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Don’t Be So Dramatic: True Crime Docudrama Doesn’t Violate Right of Privacy

Addressing the tension between the First Amendment and the right to privacy under New York law, the New York Supreme Court Appellate Division, Third Department, unanimously held that despite being partially fictionalized, a movie based on true events did not violate the privacy rights of the film’s subjects. Porco v. Lifetime Entertainment Services, LLC, Case No. 531681 NY Supr. Ct, Appellate Div. Third Judicial Dept, June 24, 2021) (Fitzgerald, J.)

Christopher Porco was tried and convicted for the murder of his father and attempted murder of his mother in 2011. Lifetime Entertainment created a movie inspired by the events titled, Romeo Killer: The Chris Porco Story. Porco and his mother sued to stop the broadcast, alleging that the film (and related promotional materials) violated their rights of privacy under New York law.

Both parties moved for summary judgment on liability, with Lifetime arguing that the movie did not violate the plaintiffs’ right to privacy “because it depicted newsworthy events to which the use of their names was reasonably related.” The New York Supreme Court denied both motions, finding that questions of fact remained as to whether the depiction of events was “so materially and substantially fictitious as to give rise to liability.” The parties cross-appealed.

New York’s statutory right of privacy (Civil Rights Law §§ 50 and 51) prohibits the unauthorized use of “a living person’s name, portrait or picture . . . for advertising or trade purposes.” On appeal, the Court recognized the tension with the First Amendment, as the right of privacy does not prohibit reporting on “newsworthy events or matters of public interest, even if the reports were produced with profit in mind.” This “newsworthiness exception” is inapplicable, however, in situations where the “newsworthy or public interest aspect . . . is merely incidental to its commercial purpose” or “where the purported aim of the work is to provide biographical information of obvious public interest, but the content is substantially fictionalized.”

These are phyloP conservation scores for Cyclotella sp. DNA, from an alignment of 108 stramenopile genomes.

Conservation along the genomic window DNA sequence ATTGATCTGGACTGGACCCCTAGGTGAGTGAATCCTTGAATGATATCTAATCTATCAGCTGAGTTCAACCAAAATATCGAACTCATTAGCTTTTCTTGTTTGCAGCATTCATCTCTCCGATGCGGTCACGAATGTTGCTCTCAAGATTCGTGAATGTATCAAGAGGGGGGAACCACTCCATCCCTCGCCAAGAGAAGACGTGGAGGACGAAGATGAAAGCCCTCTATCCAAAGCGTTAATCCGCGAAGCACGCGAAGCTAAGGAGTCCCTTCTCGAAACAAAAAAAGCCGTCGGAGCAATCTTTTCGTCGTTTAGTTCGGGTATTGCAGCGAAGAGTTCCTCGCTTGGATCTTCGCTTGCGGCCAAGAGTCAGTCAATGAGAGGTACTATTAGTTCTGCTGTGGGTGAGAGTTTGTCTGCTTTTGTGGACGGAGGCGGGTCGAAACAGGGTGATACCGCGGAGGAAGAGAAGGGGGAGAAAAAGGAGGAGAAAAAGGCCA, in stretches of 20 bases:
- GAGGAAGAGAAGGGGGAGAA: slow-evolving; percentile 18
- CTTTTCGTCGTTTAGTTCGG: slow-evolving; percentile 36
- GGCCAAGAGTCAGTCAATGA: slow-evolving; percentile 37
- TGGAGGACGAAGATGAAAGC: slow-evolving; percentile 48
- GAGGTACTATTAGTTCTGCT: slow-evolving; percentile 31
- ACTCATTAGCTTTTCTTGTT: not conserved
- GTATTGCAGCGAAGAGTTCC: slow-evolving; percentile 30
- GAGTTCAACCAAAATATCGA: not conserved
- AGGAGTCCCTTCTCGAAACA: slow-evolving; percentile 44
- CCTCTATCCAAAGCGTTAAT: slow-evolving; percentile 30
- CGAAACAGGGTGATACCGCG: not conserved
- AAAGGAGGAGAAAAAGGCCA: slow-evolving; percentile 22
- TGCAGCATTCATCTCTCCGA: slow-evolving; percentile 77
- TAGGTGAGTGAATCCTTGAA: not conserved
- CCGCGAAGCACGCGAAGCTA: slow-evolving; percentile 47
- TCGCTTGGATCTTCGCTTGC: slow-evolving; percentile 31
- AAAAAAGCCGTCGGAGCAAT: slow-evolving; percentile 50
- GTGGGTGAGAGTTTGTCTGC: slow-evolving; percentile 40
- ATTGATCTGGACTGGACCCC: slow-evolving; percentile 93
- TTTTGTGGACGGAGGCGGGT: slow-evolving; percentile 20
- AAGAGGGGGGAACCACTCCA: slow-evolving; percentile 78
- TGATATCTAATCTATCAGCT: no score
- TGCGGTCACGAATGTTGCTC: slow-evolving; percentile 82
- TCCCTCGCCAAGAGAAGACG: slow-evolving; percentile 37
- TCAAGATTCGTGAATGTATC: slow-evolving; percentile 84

Porco argued that the film, a docudrama, fell within the latter category. The New York Supreme Court noted that the events depicted were “indisputably” newsworthy, but Porco contended that the movie was an “invented biography” that had “no purpose at all beyond the actionable one of exploiting their names and likenesses for profits.” The Court held that the film did not violate Porco’s rights of privacy, despite containing some fictionalizations, for two reasons. First, based on a review of materials such as the real police and media interviews with Porco and excerpts from his criminal trial, the Court concluded that the film was “broadly accurate.” Second, the film did not mislead viewers or present itself as wholly truthful, because it included the statement “based on a true story” at the beginning of the film and stated at the end that it was a “dramatization in which some names have been changed, some characters are composites and certain other characters and events have been fictionalized.” Accordingly, the Court reversed the lower court’s denial of Lifetime’s motion for [...]